# CSE 30 -- Lecture 2 -- Sep 29

## Change of base

A number `N` is represented in base `b` as a sequence of
digits `d`_{i}:
`N = sum`_{i=0}^{k-1} d_{i} b^{i}
where each of the `d`_{i} are allowed to take on values
between `0` and `b-1` inclusive.
The addition, subtraction, multiplication, and division algorithms in
other bases are the obvious translations of the same algorithms that
we use for base 10. Integer multiplication and division by the base
corresponds to adding a trailing zero and deleting the trailing (least
significant) digit respectively. Testing for divisibility by
`b-1` is done by testing the sum of all the digits in the base
`b` representation, just like testing for divisibility by 9 in
base 10.

We went over how to convert a base 10 number to and from another base,
as well as a fast method for converting between bases 16 and 2.

## Computer Arithmetic

Numbers in computers are represented as sequences of bits. With the
usual interpretation of a sequence of binary digits, we get
non-negative numbers. For example, if we had four bits, they would be
interpreted as:
Interpreting bit strings as numbers
bits | interpretation |

0000 | 0 |

0001 | 1 |

0010 | 2 |

0011 | 3 |

0100 | 4 |

0101 | 5 |

0110 | 6 |

0111 | 7 |

1000 | 8 |

1001 | 9 |

1010 | 10 |

1011 | 11 |

1100 | 12 |

1101 | 13 |

1110 | 14 |

1111 | 15 |

and we have hardware in the ALU that would add, subtract, multiply etc
bit representations interpreted as numbers in the above manner.
To get negative numbers, we interpret the bit patterns differently but
use the same addition and subtraction hardware. We ask which numbers
when added together will give a zero result, if we ignored overflows.
When we add 1111 to 0001, we get 0000 ignoring overflows, so 1111 is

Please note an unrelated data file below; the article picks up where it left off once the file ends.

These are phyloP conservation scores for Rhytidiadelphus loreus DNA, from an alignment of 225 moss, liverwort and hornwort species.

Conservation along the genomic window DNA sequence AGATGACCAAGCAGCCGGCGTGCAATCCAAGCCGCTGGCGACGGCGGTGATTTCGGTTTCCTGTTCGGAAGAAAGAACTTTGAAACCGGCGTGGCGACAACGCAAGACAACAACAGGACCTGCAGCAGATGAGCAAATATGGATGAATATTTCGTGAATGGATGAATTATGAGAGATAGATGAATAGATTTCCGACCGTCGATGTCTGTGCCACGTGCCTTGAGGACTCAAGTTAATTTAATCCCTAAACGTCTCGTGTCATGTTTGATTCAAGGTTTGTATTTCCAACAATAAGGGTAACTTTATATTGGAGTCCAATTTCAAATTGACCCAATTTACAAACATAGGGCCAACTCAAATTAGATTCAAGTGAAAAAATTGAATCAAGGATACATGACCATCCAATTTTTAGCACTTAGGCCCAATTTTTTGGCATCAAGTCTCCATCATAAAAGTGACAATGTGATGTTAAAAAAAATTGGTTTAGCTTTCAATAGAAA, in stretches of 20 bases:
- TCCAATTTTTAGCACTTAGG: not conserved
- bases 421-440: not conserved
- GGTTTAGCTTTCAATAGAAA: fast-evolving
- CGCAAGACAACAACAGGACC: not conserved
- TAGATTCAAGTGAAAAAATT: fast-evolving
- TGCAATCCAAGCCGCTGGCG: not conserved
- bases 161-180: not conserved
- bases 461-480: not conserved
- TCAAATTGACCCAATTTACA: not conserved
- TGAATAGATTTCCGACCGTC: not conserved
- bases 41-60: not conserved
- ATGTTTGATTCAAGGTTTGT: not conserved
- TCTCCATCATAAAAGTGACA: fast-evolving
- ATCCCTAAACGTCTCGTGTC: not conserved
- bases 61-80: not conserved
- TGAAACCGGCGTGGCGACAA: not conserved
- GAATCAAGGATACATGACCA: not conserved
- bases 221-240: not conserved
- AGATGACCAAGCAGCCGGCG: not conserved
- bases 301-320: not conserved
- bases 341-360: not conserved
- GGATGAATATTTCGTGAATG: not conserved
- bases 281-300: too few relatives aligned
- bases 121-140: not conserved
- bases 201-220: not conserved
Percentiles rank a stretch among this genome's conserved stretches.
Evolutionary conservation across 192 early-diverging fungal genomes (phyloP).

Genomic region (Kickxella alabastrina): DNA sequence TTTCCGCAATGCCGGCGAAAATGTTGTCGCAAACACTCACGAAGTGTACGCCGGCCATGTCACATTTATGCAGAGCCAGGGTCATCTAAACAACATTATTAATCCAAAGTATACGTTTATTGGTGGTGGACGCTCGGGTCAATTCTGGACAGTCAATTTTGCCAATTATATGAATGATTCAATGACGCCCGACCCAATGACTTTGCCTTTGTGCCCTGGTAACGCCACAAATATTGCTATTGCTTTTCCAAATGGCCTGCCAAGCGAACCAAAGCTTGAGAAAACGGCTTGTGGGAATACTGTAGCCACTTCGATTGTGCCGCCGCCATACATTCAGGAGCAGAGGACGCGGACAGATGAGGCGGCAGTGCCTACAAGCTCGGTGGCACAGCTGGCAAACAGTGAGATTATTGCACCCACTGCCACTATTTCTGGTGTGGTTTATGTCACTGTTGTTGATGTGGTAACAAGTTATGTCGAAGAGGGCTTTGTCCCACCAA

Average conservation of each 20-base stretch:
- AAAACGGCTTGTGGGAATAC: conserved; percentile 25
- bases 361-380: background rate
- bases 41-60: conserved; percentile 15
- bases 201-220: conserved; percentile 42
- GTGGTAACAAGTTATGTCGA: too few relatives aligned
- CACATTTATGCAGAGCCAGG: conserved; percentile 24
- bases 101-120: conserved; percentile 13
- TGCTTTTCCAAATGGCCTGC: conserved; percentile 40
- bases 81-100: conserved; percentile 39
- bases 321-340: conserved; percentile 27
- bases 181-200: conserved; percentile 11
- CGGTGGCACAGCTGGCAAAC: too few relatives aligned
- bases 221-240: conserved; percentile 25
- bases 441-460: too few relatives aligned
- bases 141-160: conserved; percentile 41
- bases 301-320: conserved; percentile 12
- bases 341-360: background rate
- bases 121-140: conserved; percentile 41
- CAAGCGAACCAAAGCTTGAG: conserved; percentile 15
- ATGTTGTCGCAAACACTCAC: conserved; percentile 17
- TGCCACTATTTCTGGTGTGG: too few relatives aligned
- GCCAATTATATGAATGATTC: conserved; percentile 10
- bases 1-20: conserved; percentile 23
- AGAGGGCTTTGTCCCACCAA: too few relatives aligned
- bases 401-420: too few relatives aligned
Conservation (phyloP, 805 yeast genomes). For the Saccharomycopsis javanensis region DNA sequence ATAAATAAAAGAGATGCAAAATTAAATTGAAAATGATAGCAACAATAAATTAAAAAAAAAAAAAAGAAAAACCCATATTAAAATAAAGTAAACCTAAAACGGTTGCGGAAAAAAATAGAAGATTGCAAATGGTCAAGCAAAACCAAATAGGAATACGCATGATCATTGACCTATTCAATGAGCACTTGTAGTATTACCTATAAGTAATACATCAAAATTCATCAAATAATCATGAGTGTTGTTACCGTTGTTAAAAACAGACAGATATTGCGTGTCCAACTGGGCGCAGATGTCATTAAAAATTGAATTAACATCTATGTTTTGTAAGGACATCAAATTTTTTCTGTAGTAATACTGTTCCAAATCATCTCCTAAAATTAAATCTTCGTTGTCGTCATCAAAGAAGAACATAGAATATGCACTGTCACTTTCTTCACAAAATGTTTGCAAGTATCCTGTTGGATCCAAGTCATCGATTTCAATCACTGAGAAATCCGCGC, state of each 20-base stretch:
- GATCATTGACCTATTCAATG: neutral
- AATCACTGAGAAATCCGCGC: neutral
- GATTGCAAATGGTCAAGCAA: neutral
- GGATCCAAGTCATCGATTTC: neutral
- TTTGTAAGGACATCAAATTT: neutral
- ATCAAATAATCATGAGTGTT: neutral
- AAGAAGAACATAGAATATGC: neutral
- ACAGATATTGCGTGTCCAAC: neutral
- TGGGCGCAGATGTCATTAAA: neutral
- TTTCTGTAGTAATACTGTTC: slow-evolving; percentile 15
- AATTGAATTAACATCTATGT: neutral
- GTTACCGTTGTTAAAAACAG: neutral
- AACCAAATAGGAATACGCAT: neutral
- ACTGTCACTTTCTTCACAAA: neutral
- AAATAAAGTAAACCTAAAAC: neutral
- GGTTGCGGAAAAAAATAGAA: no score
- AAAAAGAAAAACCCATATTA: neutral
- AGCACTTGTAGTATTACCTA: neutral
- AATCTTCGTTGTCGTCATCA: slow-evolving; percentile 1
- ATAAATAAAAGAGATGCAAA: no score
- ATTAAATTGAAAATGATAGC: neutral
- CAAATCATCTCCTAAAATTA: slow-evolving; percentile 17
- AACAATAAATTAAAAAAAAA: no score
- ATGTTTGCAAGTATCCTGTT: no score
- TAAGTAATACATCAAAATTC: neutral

the additive inverse of 0001. Since 0001 is 1, 1111 must be -1. This
gives the following:

Multiple interpretations of bit strings as numbers
bits | unsigned | signed |

0000 | 0 | 0 |

0001 | 1 | 1 |

0010 | 2 | 2 |

0011 | 3 | 3 |

0100 | 4 | 4 |

0101 | 5 | 5 |

0110 | 6 | 6 |

0111 | 7 | 7 |

1000 | 8 | -8 |

1001 | 9 | -7 |

1010 | 10 | -6 |

1011 | 11 | -5 |

1100 | 12 | -4 |

1101 | 13 | -3 |

1110 | 14 | -2 |

1111 | 15 | -1 |

Here, the most significant bit is interpreted as the sign bit.
## One Instruction Computer

The computer has 64K words and each word contains 48 bits (expressed
as 12 hexadecimal digits). The single instruction is:
subge a,b,c

which is encoded in the 48 bit word as
The instruction loaded from `mem[PC]` is divided into 3 fields
to extract the `a,b,c` values (each a 16-bit number), and
performs the following:
mem[a] = mem[a] - mem[b];
if (mem[a] >= 0) PC = c;
else PC = PC + 1;

## Assignment 1

Read chapter 4.
Use the `turnin` program to turn in a file with answers to the
following problems. You **must** show your work.
where the letters A-F is used to represent 10-15 in base 16, and A-H
are used to represent 10-17 in base 18. Plain ASCII text will be
fine; you don't need to do fancy formatting. To show that a number is
written in a certain base, you can write the base in parenthesis after
the number, e.g., DEADBEEF(16). The base is expressed in base 10.

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